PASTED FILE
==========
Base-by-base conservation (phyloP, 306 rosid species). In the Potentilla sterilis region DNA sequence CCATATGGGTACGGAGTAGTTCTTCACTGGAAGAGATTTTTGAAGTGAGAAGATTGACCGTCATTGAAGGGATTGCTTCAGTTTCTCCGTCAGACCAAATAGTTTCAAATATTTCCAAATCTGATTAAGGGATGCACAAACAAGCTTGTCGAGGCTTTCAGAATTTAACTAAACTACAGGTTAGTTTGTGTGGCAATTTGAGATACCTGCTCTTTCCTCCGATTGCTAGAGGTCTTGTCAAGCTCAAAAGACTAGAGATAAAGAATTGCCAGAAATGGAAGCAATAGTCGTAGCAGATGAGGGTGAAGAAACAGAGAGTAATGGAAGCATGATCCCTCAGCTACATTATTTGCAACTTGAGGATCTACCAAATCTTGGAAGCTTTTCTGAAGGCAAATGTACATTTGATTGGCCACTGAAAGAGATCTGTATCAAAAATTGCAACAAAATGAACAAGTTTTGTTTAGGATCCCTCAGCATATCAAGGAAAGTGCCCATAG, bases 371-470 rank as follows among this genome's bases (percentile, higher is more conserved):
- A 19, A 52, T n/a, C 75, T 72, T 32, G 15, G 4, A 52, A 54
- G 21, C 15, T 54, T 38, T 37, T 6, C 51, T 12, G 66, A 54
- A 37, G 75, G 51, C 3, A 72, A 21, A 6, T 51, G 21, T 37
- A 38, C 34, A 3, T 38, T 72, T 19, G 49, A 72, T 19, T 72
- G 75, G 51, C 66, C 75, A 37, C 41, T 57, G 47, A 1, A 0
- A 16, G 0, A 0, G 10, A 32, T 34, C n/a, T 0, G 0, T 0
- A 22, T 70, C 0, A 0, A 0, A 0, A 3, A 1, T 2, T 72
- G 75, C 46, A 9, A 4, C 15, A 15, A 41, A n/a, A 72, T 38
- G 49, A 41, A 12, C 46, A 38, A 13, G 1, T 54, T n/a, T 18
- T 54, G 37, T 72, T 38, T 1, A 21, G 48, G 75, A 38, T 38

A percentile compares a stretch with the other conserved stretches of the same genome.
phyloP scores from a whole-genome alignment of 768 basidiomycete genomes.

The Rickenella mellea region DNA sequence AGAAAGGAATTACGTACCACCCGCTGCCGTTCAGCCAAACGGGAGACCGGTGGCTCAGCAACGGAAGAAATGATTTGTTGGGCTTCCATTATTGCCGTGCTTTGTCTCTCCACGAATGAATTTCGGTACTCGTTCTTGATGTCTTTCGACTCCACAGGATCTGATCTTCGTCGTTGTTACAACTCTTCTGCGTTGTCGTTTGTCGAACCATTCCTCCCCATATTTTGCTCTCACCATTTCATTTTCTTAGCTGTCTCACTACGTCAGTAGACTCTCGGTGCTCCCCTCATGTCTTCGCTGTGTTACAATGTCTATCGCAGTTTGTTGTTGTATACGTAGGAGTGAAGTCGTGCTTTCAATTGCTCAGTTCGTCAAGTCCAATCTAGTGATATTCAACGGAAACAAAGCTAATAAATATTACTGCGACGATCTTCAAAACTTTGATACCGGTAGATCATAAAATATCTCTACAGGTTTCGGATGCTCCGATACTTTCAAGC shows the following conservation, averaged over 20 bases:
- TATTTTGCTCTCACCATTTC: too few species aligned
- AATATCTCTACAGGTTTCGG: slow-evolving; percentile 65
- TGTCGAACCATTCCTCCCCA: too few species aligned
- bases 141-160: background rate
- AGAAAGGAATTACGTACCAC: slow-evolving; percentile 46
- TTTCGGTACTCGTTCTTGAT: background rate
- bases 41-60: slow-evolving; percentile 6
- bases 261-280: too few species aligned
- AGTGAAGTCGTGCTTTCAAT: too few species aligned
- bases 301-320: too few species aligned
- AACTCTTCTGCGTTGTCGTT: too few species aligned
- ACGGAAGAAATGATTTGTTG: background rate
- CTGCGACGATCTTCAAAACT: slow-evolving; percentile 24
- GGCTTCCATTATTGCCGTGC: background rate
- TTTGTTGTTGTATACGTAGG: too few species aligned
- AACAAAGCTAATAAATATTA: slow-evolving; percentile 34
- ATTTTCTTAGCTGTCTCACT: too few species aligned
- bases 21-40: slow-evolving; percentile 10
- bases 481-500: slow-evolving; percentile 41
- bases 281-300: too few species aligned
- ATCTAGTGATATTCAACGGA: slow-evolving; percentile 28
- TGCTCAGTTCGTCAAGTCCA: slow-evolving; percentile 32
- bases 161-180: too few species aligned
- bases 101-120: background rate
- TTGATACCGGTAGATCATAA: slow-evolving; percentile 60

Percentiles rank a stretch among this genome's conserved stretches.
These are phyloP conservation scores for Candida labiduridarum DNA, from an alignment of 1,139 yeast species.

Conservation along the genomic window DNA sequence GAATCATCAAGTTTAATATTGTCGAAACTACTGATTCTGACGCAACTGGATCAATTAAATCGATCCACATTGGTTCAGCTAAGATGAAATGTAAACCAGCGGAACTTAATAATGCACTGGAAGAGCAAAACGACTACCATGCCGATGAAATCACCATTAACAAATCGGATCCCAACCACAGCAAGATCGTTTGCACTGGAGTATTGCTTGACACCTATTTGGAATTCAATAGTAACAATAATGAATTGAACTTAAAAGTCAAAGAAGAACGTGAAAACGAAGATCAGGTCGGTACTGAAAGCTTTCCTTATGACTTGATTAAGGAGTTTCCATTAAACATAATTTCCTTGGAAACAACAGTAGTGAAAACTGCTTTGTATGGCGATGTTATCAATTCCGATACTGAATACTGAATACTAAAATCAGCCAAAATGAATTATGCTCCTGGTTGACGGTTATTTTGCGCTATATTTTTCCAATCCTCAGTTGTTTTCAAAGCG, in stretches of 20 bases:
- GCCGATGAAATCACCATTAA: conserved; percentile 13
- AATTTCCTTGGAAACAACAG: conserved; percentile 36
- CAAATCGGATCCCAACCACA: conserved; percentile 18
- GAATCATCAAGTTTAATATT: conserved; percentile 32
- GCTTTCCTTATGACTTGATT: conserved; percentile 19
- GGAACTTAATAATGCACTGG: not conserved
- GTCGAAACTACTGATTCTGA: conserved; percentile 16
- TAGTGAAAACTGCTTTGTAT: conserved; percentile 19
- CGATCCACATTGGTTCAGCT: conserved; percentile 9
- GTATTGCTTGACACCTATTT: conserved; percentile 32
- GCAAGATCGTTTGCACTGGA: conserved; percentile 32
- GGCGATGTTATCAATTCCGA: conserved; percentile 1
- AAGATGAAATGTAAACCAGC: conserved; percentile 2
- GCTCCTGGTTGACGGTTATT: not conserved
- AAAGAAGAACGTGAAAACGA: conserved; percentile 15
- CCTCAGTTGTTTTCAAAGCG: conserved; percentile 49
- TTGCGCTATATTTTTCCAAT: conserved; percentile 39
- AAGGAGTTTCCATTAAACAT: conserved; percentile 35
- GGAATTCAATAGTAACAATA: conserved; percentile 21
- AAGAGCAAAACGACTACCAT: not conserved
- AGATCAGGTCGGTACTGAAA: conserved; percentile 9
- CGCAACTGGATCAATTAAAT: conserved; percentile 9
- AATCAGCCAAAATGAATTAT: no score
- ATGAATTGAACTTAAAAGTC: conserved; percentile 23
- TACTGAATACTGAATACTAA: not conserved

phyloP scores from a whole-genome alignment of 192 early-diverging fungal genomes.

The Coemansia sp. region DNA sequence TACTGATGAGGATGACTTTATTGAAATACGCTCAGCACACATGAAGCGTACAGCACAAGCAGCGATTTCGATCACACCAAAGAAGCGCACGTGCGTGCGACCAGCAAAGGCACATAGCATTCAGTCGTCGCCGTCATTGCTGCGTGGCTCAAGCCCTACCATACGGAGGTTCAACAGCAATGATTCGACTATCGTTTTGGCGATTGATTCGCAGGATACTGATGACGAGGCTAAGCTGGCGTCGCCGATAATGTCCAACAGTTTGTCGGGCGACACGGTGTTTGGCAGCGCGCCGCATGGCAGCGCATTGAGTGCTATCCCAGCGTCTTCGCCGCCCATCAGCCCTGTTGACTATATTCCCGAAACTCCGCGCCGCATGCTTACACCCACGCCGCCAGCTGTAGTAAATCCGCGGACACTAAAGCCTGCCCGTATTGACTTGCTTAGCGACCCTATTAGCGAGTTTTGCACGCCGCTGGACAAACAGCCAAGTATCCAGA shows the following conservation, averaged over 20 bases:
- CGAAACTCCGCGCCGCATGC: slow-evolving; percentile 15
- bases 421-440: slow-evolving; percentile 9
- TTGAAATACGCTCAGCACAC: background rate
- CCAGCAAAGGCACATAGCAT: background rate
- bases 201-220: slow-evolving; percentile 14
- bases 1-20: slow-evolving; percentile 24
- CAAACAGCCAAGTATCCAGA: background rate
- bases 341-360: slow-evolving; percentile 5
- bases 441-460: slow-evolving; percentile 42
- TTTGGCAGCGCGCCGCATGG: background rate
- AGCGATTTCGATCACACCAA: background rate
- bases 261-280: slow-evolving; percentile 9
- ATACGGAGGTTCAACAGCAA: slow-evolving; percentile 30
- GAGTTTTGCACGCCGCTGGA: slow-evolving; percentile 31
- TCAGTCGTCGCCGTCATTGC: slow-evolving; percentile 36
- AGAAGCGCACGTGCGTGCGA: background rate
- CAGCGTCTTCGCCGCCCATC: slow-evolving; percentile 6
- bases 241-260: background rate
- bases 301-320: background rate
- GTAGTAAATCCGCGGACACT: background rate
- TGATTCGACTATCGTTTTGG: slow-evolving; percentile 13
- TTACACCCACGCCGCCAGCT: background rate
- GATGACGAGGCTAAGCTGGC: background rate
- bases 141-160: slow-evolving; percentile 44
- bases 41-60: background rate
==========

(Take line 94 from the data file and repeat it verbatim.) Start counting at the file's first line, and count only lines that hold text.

- bases 41-60: background rate